Parental Suicide Attempt May Increase Suicidal Behavior in Offspring

Father and SonSuicide risk may run in families. According to a new study published in the journal JAMA Psychiatry, a suicide attempt by a parent with a mood disorder significantly increases the risk of suicide among offspring.

Although previous studies have noted that suicide attempts are highly familial, few studies have analyzed the link. For the present study, researchers including Dr. David A. Brent of the University of Pittsburgh Medical Center in Pennsylvania sought to examine the mechanisms and pathways by which suicidal behavior is transmitted from parent to child.

In a prospective study conducted from July 15, 1997 until June 21, 2012, the researchers followed a total of 701 offspring between the ages of 10 and 50 years old of 334 parents with mood disorders. Of the total parents, 191 (57.2 percent) had made a suicide attempt.

At the beginning of the study, the offspring underwent structured psychiatric assessments and completed self-reported questionnaires to establish the presence of any mental health disorders and suicidal behavior. The researchers then followed the offspring for an average of 5.6 years.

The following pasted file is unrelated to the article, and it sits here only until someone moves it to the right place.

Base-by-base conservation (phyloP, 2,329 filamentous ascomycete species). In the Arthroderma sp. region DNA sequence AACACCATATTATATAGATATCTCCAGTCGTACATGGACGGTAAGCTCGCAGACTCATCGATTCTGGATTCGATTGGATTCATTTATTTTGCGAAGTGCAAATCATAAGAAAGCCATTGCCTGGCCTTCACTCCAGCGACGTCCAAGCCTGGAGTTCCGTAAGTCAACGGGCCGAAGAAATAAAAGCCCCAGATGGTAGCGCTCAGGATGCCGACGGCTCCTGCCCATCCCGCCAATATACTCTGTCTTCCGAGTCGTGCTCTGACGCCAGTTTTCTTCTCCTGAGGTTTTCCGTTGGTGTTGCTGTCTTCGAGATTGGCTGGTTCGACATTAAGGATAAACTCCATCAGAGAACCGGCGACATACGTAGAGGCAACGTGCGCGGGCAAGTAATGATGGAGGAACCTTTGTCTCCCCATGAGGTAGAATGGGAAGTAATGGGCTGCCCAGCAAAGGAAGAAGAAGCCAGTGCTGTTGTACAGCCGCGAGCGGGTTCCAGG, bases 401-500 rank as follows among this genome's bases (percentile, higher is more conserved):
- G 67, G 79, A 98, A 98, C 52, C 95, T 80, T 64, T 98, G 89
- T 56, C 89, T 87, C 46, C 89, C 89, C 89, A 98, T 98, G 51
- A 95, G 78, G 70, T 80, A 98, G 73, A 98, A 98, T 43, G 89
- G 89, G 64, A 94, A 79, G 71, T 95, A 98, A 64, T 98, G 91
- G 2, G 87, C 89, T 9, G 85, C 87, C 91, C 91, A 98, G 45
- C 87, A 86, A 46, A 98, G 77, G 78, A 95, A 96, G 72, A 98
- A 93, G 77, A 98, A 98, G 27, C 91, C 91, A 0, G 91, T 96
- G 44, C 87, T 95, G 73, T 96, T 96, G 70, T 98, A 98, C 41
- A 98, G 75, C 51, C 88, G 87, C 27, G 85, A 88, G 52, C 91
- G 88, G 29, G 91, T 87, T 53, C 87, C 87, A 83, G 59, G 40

Prior to the study, 44 (6.3 percent) of the 701 offspring had attempted suicide. Over the course of the study, 29 (4.1 percent) made a suicide attempt. Of the suicides attempted during the study, 19 (65.5 percent) were first-time attempts.

After accounting for previous offspring suicide attempts and familial transmission of a mood disorder, the researchers concluded that offspring of parents who made a suicide attempt were almost five times more likely to attempt suicide also.

The researchers also note that the incidence of depression among the offspring increased from 29.6 percent in the first two years of the study to 48.2 percent by the end of the study. The increase in depression may account for the increase in suicide attempts.

Add the researchers:

“In fact, impulsive aggression played an important role in increasing the likelihood of an offspring suicide attempt, but it did so by increasing the risk of the subsequent development of a mood disorder, which in turn increased the risk of an attempt.

“The transition from impulsive aggression to mood disorder may be particularly salient to understanding recurrent suicidal behavior because this pathway from offspring suicide attempt at baseline to an attempt at follow-up was mediated by offspring impulsive aggression and mood disorder.”

Based on the findings of the study, the researchers recommend interventions that target impulsive aggression in order to prevent individuals at high familial risk from attempting suicide: “Future work should focus on the deconstruction of suicidal behavior into intermediate biobehavioral phenotypes to further elucidate mechanisms by which suicidal behavior is transmitted from parent to child.”


Familial Pathways to Early-Onset Suicide Attempt: A 5.6-Year Prospective Study:
Parental Suicide Attempt Linked to Increased Suicidal Behavior in Offspring:

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